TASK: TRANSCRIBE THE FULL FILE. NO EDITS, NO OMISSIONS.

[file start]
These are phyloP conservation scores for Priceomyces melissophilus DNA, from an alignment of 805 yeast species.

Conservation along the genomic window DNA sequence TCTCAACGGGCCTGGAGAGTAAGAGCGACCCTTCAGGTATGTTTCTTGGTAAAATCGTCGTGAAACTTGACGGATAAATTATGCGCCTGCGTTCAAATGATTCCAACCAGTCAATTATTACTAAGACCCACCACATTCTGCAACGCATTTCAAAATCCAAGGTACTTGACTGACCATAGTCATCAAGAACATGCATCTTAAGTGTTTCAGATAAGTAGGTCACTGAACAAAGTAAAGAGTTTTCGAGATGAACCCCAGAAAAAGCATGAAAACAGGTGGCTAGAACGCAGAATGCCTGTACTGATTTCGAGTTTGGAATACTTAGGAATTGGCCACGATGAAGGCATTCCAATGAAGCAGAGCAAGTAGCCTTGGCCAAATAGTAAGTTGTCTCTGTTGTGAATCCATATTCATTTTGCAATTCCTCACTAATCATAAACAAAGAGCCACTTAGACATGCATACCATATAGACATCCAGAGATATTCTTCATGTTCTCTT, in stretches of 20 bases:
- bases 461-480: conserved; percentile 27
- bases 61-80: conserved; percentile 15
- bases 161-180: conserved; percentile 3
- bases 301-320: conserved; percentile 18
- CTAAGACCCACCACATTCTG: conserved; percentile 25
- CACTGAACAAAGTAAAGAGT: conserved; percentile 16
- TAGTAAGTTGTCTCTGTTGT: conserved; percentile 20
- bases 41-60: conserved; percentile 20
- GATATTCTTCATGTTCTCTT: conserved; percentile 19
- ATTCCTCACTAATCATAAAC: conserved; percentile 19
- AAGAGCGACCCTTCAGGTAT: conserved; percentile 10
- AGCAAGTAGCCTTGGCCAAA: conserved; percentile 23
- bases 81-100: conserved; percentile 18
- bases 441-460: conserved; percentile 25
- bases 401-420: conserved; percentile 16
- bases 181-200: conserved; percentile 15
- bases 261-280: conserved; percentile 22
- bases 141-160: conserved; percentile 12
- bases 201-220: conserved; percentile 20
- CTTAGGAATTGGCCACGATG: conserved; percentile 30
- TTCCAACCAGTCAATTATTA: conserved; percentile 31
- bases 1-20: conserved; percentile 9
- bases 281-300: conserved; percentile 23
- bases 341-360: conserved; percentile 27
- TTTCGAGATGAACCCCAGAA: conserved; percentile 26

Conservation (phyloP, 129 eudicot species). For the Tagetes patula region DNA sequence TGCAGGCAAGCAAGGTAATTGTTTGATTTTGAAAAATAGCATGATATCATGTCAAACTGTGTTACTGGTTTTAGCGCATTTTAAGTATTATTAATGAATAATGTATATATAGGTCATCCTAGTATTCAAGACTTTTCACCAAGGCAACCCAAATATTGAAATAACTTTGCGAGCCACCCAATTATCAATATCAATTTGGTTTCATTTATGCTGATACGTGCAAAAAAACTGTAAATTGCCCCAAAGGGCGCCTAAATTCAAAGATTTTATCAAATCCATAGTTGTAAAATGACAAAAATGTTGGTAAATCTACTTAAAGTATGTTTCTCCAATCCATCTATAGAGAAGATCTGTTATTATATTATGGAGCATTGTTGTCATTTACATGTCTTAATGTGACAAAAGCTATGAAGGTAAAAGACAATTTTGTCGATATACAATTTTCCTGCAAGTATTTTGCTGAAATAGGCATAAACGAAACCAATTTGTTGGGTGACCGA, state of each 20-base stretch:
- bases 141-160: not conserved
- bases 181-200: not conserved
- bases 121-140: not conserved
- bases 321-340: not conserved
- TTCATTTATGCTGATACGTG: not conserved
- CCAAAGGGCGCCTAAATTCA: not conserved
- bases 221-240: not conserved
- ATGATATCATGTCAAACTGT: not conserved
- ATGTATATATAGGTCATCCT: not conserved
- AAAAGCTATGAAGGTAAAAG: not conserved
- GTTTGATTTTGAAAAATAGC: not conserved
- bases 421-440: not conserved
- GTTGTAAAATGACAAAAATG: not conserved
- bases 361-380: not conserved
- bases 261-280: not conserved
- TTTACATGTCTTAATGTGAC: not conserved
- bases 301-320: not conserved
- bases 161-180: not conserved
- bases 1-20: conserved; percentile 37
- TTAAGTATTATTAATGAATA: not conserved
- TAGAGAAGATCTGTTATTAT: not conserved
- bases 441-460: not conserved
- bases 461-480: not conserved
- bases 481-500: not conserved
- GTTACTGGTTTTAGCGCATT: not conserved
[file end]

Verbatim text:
These are phyloP conservation scores for Priceomyces melissophilus DNA, from an alignment of 805 yeast species.

Conservation along the genomic window DNA sequence TCTCAACGGGCCTGGAGAGTAAGAGCGACCCTTCAGGTATGTTTCTTGGTAAAATCGTCGTGAAACTTGACGGATAAATTATGCGCCTGCGTTCAAATGATTCCAACCAGTCAATTATTACTAAGACCCACCACATTCTGCAACGCATTTCAAAATCCAAGGTACTTGACTGACCATAGTCATCAAGAACATGCATCTTAAGTGTTTCAGATAAGTAGGTCACTGAACAAAGTAAAGAGTTTTCGAGATGAACCCCAGAAAAAGCATGAAAACAGGTGGCTAGAACGCAGAATGCCTGTACTGATTTCGAGTTTGGAATACTTAGGAATTGGCCACGATGAAGGCATTCCAATGAAGCAGAGCAAGTAGCCTTGGCCAAATAGTAAGTTGTCTCTGTTGTGAATCCATATTCATTTTGCAATTCCTCACTAATCATAAACAAAGAGCCACTTAGACATGCATACCATATAGACATCCAGAGATATTCTTCATGTTCTCTT, in stretches of 20 bases:
- bases 461-480: conserved; percentile 27
- bases 61-80: conserved; percentile 15
- bases 161-180: conserved; percentile 3
- bases 301-320: conserved; percentile 18
- CTAAGACCCACCACATTCTG: conserved; percentile 25
- CACTGAACAAAGTAAAGAGT: conserved; percentile 16
- TAGTAAGTTGTCTCTGTTGT: conserved; percentile 20
- bases 41-60: conserved; percentile 20
- GATATTCTTCATGTTCTCTT: conserved; percentile 19
- ATTCCTCACTAATCATAAAC: conserved; percentile 19
- AAGAGCGACCCTTCAGGTAT: conserved; percentile 10
- AGCAAGTAGCCTTGGCCAAA: conserved; percentile 23
- bases 81-100: conserved; percentile 18
- bases 441-460: conserved; percentile 25
- bases 401-420: conserved; percentile 16
- bases 181-200: conserved; percentile 15
- bases 261-280: conserved; percentile 22
- bases 141-160: conserved; percentile 12
- bases 201-220: conserved; percentile 20
- CTTAGGAATTGGCCACGATG: conserved; percentile 30
- TTCCAACCAGTCAATTATTA: conserved; percentile 31
- bases 1-20: conserved; percentile 9
- bases 281-300: conserved; percentile 23
- bases 341-360: conserved; percentile 27
- TTTCGAGATGAACCCCAGAA: conserved; percentile 26

Conservation (phyloP, 129 eudicot species). For the Tagetes patula region DNA sequence TGCAGGCAAGCAAGGTAATTGTTTGATTTTGAAAAATAGCATGATATCATGTCAAACTGTGTTACTGGTTTTAGCGCATTTTAAGTATTATTAATGAATAATGTATATATAGGTCATCCTAGTATTCAAGACTTTTCACCAAGGCAACCCAAATATTGAAATAACTTTGCGAGCCACCCAATTATCAATATCAATTTGGTTTCATTTATGCTGATACGTGCAAAAAAACTGTAAATTGCCCCAAAGGGCGCCTAAATTCAAAGATTTTATCAAATCCATAGTTGTAAAATGACAAAAATGTTGGTAAATCTACTTAAAGTATGTTTCTCCAATCCATCTATAGAGAAGATCTGTTATTATATTATGGAGCATTGTTGTCATTTACATGTCTTAATGTGACAAAAGCTATGAAGGTAAAAGACAATTTTGTCGATATACAATTTTCCTGCAAGTATTTTGCTGAAATAGGCATAAACGAAACCAATTTGTTGGGTGACCGA, state of each 20-base stretch:
- bases 141-160: not conserved
- bases 181-200: not conserved
- bases 121-140: not conserved
- bases 321-340: not conserved
- TTCATTTATGCTGATACGTG: not conserved
- CCAAAGGGCGCCTAAATTCA: not conserved
- bases 221-240: not conserved
- ATGATATCATGTCAAACTGT: not conserved
- ATGTATATATAGGTCATCCT: not conserved
- AAAAGCTATGAAGGTAAAAG: not conserved
- GTTTGATTTTGAAAAATAGC: not conserved
- bases 421-440: not conserved
- GTTGTAAAATGACAAAAATG: not conserved
- bases 361-380: not conserved
- bases 261-280: not conserved
- TTTACATGTCTTAATGTGAC: not conserved
- bases 301-320: not conserved
- bases 161-180: not conserved
- bases 1-20: conserved; percentile 37
- TTAAGTATTATTAATGAATA: not conserved
- TAGAGAAGATCTGTTATTAT: not conserved
- bases 441-460: not conserved
- bases 461-480: not conserved
- bases 481-500: not conserved
- GTTACTGGTTTTAGCGCATT: not conserved